The $8 appliance epoxy spray paint mentioned is available lots of hardware stores, however generally all those paints are pretty high sheen. Brownell's variety of around a dozen different flat and semi-gloss colors add a few extra dollars to the final $12.99 price tag. You can use any of the hardware store appliance spray epoxy paints to deliver the same results however colors are limited and they will be high gloss requiring a light buff with steel wool to take the gloss off after final curing

I  picked up can of “Earth Brown” Aluma-Hyde for a AR15 pistol build I was working on.  Initially I was skeptical about the coating, so I chose to use a $39 Blemish lower receiver along with the customized Black Rain Ordnance stripped, chopped and milled forend. I also painted my buffer tube which was a DIY pistol buffer tube which I milled off the entire buttstock rail interface. Why would I "buy" a pistol tube when I am drowning in rifle buffer tubes and its easy to just mill off the "illegal" portion when mounting to a pistol?

Like appliance epoxy spray paint, the Brownells Alma-Hyde II is not regular spray paint and if you treat it like it is, your results will suck. Epoxy spray paint was originally designed for use in marine environments however it works well on anything that needs a very tightly sealed and durable coating. You do need to assure your coated parts are pretty immaculately clean. The easiest way to achieve cleanliness of parts is to fully strip and clean parts then just soak all the parts liberally down with spray brake cleaner then rinse with clear water and air dry using a heat gun or blow dryer to speed things along.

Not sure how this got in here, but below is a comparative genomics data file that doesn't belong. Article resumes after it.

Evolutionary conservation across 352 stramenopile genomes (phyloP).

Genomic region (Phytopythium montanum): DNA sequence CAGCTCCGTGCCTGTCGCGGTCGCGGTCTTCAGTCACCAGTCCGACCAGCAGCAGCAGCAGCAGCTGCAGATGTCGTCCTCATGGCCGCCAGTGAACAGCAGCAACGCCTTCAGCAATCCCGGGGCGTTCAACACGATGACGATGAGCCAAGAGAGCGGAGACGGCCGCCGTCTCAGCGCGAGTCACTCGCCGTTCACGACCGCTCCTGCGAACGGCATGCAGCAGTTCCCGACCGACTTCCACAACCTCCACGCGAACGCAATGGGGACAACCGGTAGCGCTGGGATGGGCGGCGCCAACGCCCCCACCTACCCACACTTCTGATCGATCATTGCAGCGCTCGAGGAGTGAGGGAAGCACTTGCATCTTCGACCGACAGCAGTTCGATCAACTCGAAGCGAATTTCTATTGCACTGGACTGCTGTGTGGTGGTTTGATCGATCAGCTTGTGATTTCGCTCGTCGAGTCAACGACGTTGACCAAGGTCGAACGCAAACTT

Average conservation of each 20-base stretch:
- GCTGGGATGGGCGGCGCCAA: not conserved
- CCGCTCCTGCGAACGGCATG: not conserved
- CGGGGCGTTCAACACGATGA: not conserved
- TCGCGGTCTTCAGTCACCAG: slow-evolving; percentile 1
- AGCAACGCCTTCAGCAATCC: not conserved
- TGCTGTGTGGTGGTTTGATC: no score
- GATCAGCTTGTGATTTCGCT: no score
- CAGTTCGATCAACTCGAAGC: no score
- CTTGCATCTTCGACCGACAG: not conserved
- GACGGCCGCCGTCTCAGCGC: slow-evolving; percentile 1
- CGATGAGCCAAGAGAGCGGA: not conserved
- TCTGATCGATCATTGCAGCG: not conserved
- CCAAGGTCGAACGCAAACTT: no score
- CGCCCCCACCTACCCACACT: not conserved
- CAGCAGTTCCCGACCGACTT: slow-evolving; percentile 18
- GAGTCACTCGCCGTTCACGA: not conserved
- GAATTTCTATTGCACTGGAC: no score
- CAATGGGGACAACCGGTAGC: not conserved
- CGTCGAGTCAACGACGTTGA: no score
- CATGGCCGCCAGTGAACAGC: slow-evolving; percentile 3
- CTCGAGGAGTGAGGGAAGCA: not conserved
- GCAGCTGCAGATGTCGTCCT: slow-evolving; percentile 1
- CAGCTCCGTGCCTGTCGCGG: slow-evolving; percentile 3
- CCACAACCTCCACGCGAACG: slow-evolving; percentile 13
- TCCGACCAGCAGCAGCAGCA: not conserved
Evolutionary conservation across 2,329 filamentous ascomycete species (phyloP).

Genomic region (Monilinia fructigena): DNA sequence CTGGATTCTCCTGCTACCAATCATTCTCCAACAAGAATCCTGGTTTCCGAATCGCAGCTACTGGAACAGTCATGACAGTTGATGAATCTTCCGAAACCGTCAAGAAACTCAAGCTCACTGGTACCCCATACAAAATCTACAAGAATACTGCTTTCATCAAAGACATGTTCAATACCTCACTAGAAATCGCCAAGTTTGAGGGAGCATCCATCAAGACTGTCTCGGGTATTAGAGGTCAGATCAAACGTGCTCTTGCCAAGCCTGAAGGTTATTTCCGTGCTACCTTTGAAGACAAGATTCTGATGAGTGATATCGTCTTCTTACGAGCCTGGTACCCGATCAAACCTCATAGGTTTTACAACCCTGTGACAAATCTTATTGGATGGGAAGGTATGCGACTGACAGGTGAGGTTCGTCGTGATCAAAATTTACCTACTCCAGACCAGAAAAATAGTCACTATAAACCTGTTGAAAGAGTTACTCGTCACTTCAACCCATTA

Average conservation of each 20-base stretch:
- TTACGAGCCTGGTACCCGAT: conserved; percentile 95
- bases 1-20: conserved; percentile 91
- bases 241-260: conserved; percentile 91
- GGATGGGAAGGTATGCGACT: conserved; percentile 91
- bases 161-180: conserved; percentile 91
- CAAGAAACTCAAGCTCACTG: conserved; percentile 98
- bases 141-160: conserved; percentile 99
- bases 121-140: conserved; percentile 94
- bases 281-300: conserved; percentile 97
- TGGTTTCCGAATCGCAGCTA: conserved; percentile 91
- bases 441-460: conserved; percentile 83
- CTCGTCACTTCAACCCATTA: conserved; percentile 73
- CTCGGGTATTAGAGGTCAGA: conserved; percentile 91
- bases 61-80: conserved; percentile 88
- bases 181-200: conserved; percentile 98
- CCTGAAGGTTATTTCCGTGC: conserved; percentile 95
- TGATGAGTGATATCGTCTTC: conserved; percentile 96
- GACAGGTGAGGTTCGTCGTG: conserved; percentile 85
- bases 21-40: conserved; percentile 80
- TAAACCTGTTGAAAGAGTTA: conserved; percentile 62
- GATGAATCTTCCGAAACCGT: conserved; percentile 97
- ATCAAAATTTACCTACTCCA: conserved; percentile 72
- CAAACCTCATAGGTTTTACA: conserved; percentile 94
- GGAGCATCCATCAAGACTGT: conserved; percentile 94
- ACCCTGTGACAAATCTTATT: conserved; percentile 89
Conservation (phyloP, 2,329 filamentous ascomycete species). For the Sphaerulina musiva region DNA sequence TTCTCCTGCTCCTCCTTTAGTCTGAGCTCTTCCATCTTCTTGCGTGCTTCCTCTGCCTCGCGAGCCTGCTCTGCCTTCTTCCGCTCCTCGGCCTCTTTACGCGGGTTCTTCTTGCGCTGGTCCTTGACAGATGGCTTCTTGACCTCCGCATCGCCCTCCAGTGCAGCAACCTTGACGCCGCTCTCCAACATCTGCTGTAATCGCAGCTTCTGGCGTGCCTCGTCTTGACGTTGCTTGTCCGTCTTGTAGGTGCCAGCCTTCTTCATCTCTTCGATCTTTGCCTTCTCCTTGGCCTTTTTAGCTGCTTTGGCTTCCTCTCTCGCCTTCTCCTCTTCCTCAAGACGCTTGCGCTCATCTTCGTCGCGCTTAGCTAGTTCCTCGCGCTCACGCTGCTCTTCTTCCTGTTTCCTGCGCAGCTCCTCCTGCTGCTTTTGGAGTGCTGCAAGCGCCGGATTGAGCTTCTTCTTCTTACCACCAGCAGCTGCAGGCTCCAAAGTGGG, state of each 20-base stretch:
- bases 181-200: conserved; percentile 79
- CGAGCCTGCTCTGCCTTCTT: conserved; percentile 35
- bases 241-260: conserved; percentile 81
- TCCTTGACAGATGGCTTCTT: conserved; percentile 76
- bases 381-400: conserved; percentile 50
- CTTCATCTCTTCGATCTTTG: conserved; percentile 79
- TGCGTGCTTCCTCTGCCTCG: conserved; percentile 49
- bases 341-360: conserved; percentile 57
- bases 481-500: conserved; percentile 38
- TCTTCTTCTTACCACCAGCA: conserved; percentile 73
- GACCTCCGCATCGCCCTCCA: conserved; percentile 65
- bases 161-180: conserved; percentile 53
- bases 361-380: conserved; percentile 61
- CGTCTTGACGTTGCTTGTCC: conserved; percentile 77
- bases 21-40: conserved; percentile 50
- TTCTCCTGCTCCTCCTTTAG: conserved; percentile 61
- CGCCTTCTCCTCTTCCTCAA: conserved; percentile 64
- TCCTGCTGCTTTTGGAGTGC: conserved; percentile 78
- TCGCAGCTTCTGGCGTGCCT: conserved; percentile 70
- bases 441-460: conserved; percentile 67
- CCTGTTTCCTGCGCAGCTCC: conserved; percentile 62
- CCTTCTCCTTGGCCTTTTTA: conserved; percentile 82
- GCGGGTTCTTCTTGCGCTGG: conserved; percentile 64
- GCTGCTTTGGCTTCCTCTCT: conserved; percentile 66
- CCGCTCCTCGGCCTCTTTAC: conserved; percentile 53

The "real" epoxy paint requires mixing the epoxy paint with a hardener, however the spray on version relies on warm parts and a long cure time. For spray on epoxy paints, users have four basic phases - a coating/tacky phase 0-60 minutes, short-cure phase promoted by a low heat source 60 min - 24 hours, long-cure 1 day - 14 days, and finally the fully cured phase.  

Generally, you are able to reassemble the Brownell's Aluma-Hyde II coated parts 24-48 hours after painting "if" a low heat source is applied. I recommend just letting everything full cure for a couple weeks otherwise I will guarantee your fingernail will end up finding and scraping off that one area which is still soft like I did on some later projects.